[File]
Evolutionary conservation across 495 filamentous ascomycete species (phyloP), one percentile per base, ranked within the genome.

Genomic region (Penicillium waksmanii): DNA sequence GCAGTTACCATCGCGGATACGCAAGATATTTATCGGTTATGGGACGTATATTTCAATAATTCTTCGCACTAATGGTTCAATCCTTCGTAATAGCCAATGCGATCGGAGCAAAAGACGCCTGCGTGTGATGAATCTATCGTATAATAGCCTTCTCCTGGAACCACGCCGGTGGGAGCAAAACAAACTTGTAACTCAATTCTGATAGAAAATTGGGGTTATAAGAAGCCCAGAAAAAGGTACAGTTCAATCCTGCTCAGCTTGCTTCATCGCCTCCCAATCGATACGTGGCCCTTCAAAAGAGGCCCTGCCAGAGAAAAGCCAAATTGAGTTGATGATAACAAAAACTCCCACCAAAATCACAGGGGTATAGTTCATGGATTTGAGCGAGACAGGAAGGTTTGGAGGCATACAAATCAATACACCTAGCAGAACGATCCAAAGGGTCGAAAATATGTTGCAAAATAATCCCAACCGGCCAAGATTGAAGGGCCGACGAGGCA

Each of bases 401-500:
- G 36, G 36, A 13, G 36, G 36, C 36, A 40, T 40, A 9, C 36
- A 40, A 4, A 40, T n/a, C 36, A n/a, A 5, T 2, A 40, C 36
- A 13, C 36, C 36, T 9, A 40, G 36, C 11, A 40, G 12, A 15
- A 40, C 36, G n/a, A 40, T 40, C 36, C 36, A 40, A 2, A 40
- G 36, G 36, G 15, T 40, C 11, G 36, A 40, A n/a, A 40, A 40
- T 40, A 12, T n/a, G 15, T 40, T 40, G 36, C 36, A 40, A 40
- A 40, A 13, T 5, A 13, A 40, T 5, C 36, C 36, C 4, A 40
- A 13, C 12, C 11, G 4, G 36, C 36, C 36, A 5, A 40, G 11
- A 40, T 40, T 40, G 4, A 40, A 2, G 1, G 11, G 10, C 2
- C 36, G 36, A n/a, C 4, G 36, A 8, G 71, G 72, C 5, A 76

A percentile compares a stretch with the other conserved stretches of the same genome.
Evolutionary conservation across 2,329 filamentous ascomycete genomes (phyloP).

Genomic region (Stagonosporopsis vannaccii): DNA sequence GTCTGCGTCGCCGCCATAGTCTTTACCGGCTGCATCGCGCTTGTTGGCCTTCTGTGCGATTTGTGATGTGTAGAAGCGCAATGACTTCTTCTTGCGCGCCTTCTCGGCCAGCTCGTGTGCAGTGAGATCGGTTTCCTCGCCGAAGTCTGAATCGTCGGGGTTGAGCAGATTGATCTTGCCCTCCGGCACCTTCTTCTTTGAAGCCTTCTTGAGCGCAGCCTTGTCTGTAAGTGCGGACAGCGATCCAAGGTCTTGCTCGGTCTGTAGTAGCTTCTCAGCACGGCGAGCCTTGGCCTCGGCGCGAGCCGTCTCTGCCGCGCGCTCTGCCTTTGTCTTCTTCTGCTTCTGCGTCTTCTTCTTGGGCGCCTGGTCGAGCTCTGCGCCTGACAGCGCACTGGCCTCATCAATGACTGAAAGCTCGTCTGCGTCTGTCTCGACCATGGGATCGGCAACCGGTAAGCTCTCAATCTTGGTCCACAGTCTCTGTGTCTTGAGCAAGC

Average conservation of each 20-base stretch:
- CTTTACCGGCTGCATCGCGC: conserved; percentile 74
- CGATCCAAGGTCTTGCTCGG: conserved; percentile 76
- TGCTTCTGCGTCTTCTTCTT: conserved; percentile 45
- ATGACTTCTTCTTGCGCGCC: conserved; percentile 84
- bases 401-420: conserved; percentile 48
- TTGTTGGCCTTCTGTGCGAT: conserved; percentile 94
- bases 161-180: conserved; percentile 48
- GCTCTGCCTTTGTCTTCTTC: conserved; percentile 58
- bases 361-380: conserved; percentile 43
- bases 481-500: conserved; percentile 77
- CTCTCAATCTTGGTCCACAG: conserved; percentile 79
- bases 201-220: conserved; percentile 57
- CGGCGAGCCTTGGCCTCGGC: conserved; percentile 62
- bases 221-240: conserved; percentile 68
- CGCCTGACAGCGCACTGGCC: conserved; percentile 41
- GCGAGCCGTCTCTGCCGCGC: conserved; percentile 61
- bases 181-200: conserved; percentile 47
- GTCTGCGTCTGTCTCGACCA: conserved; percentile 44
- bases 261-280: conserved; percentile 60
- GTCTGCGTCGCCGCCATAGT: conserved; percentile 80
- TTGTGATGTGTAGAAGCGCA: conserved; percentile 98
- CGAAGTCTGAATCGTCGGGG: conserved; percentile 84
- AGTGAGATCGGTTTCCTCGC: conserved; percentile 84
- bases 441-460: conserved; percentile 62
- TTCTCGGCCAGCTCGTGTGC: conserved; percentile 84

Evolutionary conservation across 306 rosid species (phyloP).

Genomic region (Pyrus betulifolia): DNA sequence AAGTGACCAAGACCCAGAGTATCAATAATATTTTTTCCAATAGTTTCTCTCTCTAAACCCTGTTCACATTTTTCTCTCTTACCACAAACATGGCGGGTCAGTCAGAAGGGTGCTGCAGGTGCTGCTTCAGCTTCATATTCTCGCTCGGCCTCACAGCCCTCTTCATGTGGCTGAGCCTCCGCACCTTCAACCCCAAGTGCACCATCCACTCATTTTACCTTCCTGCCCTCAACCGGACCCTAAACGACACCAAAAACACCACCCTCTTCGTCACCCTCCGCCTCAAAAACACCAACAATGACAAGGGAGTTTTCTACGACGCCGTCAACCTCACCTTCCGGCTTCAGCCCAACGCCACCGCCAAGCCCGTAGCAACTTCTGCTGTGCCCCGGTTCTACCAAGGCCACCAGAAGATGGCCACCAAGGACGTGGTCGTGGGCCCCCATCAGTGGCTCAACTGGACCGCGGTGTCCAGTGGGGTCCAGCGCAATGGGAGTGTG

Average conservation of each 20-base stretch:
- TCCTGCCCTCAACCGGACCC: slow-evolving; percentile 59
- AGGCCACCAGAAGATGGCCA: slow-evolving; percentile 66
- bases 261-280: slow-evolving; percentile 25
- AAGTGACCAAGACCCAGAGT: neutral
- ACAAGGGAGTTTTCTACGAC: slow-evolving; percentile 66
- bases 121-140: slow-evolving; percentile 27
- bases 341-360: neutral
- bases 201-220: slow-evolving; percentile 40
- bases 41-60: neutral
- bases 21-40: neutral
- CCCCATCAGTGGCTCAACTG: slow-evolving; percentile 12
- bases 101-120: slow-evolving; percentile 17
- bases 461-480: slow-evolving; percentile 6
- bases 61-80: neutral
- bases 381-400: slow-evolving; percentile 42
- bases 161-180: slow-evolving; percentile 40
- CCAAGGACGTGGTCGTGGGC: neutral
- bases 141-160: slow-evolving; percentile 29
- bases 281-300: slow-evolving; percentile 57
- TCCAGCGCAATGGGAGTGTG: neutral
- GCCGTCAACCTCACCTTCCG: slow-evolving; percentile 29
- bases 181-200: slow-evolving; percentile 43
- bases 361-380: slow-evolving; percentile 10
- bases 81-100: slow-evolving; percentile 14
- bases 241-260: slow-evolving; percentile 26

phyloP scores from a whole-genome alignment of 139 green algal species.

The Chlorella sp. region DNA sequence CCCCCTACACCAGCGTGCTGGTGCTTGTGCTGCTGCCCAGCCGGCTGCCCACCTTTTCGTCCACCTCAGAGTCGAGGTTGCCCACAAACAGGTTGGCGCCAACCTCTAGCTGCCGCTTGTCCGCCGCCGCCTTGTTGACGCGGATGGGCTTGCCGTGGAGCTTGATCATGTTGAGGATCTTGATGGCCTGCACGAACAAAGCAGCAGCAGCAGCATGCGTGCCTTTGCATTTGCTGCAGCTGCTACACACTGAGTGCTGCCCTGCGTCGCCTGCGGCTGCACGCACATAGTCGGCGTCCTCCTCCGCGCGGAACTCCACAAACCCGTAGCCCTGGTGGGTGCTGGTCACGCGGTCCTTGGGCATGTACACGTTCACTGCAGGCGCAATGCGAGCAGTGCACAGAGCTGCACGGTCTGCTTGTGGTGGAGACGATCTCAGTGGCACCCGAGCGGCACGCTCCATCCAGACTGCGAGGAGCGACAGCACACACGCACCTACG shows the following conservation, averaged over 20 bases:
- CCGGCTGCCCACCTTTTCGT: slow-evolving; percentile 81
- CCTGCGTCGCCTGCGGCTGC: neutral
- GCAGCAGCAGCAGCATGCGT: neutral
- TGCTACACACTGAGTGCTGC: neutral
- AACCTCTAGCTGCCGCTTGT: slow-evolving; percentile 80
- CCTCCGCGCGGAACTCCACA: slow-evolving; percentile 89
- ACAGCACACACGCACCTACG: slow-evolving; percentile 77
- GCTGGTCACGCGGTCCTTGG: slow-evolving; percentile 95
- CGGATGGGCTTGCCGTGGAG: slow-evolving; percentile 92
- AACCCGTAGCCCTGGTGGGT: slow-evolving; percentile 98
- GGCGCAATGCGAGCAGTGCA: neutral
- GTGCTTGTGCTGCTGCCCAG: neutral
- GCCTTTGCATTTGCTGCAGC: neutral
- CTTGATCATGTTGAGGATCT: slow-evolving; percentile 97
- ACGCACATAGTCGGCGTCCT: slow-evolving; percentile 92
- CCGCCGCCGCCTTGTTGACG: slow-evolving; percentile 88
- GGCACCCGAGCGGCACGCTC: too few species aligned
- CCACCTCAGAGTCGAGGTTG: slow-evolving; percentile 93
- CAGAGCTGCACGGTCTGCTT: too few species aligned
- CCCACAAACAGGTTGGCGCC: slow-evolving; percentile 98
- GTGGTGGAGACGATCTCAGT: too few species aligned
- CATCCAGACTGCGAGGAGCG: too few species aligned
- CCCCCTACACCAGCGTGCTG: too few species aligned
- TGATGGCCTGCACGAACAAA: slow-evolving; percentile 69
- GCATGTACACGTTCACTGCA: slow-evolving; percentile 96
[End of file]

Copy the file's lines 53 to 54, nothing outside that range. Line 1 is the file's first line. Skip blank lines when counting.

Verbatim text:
- bases 201-220: slow-evolving; percentile 40
- bases 41-60: neutral